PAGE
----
Carlsen was visibly worried for a bit, but when Karjakin failed to make the most out of it — he should probably have grabbed the h-file on move 43 — the reigning champ held the draw after all.

The game really consisted of two separate fights, split by that time control. Carlsen couldn't hide his annoyance when press officer Nastja Karlovich asked him when exactly his advantage was most clear. "I am the only one who can play for anything. My position is better, there's nothing to explain!"

The one moment where Carlsen was in danger was at move 43, but Karjakin gave a clear explanation for why he didn't grab the h-file there. He expected the white king to run to f1, and didn't see a clear continuation. Only after opting for 43...Bd5, he found the idea of maneuvering his queen via h1 to a1. 

Karjakin said that it wasn't about having trouble switching from defense to attack. "The problem is that I could not make use of Rh8."

"I'm happy he didn't play it," Carlsen said about that critical moment. "I didn't know the evaluation but I knew at that point I knew that I had screwed up. Big time."

Carlsen: "At that point I knew that I had screwed up. Big time."

It was only after the press conference that it became clear why Carlsen had made that mistake on move 41. Speaking to Norway's NRK, he revealed that he had forgotten to write down one of his moves, and he was really surprised that time was added to his clock after making his 39th move (in reality his 40th). Kg2 was a result of this confusion.

And so we have seen another draw, but one that must have boosted the challenger's confidence. Karjakin can now enjoy the luxury of two white games in a row — halfway through the match the colors will be reversed.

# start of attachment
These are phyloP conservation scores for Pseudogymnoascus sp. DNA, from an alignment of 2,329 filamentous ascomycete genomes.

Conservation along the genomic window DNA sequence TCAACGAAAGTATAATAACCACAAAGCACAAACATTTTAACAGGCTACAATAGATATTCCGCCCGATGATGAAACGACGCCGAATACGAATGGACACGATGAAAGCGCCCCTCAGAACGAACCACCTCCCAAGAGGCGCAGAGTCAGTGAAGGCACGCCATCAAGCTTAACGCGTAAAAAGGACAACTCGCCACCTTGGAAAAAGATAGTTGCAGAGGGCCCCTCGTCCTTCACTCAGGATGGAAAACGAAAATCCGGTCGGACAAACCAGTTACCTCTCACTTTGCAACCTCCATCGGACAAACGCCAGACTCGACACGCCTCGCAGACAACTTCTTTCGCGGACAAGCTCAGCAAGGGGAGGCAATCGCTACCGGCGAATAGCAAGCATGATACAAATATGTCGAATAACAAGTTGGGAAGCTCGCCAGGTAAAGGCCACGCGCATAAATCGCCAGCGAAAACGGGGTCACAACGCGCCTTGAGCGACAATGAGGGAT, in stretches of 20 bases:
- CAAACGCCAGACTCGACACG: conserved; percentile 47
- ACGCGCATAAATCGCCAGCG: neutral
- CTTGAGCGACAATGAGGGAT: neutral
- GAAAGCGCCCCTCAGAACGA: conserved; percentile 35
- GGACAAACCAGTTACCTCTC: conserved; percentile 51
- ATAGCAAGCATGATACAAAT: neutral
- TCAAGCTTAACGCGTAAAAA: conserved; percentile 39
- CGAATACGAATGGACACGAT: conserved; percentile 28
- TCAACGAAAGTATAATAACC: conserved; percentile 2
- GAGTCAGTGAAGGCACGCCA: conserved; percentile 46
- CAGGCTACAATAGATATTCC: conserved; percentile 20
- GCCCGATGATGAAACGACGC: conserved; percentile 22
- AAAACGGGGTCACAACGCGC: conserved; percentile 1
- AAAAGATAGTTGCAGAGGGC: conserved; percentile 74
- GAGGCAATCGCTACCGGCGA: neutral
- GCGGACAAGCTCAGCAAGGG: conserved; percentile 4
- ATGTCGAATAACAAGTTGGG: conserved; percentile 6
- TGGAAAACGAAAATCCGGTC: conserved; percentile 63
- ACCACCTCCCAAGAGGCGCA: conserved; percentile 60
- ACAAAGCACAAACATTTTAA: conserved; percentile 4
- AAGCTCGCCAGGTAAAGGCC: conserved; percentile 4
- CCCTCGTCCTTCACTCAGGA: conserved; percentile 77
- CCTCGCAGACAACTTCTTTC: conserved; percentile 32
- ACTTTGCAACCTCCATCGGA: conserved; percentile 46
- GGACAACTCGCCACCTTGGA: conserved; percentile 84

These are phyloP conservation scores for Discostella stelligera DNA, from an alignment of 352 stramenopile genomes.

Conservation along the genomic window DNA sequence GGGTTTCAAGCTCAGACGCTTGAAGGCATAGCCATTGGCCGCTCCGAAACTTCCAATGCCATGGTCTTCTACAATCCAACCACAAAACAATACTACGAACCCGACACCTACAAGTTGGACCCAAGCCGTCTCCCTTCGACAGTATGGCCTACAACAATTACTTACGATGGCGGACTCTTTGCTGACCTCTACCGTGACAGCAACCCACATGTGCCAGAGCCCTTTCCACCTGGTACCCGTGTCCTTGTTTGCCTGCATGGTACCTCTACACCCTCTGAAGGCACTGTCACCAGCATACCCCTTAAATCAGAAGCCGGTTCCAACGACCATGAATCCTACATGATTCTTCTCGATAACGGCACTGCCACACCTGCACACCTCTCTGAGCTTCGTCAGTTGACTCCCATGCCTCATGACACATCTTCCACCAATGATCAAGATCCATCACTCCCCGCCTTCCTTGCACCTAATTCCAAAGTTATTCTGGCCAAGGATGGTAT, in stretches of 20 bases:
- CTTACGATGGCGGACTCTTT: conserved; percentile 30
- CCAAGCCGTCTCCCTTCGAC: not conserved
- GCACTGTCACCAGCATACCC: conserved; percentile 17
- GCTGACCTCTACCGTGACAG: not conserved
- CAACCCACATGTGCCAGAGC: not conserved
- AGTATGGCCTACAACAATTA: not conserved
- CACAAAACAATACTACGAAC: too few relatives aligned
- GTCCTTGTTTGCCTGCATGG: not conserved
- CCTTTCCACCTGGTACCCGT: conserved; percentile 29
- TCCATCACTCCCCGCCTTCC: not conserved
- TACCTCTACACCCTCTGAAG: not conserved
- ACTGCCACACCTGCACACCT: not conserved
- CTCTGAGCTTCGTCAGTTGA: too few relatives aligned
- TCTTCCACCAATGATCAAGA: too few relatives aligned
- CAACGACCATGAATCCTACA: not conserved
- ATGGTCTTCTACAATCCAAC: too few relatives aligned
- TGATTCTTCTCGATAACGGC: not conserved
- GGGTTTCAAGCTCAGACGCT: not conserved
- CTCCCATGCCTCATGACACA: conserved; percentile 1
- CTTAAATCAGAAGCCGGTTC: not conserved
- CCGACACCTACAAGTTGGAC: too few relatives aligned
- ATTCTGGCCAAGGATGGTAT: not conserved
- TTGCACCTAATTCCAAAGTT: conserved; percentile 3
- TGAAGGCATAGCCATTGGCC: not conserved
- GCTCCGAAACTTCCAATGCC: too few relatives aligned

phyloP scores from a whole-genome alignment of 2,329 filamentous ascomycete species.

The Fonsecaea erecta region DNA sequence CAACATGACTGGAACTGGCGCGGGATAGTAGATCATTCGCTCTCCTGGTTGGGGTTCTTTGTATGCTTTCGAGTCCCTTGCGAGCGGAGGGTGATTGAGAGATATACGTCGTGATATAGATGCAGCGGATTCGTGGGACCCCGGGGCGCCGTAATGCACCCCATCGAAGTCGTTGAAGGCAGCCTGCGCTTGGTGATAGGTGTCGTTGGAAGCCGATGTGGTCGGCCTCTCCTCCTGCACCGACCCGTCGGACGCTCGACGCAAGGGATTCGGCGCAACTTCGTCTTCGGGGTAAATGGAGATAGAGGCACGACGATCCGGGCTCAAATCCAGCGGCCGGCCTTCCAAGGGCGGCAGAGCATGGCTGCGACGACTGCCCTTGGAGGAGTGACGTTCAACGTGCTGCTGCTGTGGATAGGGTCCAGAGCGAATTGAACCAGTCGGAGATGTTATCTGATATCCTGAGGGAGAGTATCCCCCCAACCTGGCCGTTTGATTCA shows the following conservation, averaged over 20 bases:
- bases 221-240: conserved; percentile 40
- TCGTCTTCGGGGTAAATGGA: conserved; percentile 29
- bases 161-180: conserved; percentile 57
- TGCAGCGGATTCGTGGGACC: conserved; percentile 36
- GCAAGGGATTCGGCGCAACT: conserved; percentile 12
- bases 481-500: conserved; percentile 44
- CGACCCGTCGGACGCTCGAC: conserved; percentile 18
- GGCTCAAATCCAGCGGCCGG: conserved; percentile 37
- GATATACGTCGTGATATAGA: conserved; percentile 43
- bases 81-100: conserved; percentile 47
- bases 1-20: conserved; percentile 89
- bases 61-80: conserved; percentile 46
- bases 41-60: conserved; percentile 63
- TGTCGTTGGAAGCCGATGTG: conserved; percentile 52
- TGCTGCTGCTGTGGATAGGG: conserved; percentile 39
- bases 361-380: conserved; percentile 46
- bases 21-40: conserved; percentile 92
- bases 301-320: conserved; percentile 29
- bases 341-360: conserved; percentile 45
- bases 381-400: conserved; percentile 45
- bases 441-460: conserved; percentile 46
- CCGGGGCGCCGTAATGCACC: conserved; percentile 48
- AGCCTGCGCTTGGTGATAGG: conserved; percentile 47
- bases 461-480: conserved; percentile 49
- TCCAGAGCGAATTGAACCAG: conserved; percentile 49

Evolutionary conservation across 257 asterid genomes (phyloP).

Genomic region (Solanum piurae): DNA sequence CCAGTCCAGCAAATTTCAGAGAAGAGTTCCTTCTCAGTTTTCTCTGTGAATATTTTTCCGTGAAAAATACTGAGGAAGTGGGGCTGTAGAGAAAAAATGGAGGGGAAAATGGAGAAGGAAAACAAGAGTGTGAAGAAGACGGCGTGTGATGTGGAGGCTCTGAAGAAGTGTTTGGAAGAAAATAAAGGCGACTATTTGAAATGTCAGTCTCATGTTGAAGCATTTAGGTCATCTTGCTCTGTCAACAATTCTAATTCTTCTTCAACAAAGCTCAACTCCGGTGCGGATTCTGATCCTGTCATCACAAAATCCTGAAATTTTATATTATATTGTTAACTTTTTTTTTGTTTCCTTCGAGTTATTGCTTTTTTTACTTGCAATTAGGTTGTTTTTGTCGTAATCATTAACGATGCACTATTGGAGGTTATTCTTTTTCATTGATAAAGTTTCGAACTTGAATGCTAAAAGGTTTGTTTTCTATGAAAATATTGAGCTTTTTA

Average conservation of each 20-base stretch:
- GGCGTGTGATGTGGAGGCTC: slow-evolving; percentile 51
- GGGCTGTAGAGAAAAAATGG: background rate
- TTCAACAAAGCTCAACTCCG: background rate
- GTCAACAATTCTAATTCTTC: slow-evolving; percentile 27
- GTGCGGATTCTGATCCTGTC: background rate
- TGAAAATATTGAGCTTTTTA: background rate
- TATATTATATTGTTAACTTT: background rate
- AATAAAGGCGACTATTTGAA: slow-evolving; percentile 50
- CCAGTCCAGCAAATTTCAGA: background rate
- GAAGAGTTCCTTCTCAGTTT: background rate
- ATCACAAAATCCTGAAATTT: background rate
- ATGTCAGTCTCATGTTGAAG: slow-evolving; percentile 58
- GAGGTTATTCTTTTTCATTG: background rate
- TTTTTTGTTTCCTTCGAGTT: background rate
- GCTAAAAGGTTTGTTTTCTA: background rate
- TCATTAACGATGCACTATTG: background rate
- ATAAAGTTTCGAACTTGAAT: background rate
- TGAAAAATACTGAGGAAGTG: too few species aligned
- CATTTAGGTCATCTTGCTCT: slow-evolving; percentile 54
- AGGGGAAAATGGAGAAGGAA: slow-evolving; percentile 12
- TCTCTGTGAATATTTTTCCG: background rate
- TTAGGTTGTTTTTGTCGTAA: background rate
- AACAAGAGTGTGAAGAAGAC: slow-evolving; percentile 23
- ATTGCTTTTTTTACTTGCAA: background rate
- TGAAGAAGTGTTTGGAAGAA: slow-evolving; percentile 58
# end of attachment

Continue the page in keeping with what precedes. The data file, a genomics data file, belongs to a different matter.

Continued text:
About his play so far, Karjakin said: "I make mistakes almost in every game, but it's because the games are interesting and the pressure is high. I wouldn't say it's normal but it happens."

Carlsen: "I am also not happy about the mistakes I am making," said Carlsen. "But I agree that the games have serious content, so that at least I am happy about."

Rest day activities

On Wednesday, Carlsen played basketball for a little more than two hours according to NRK reporter Mads Nyborg Støstad. That's a shorter session than he was normally playing in Sochi. The pickup game was played on a court in the shadow of the Freedom Tower.

"He's getting more confident," Støstad said. "He's hitting his mid-range shots. He has the look of someone who plays a lot but has never had professional instruction."

Støstad went to the New York Knicks game last night but didn't see Carlsen there. How would he describe the champion's game? "He's a Carmelo Anthony with the three-point shot of Ricky Rubio."

Karjakin spent part of the rest day in Central Park being interviewed by Match TV, which is covering the tournament for prime time Russian television. "It's like NRK Sport," Maria Emelianova of Team Karjakin said.

Karjakin and his second Vladimir Potkin (l.) in Central Park | Photo by Team Karjakin photographer Maria Emelianova for Chess.com.

Karjakin then decided to walk back from the park to his hotel near South Street Seaport, a distance of about six miles. "Sergey is really, really fast," she said.

Karjakin strolling back to his hotel. | Photo Maria Emelianova.

Mike Klein contributed to this report.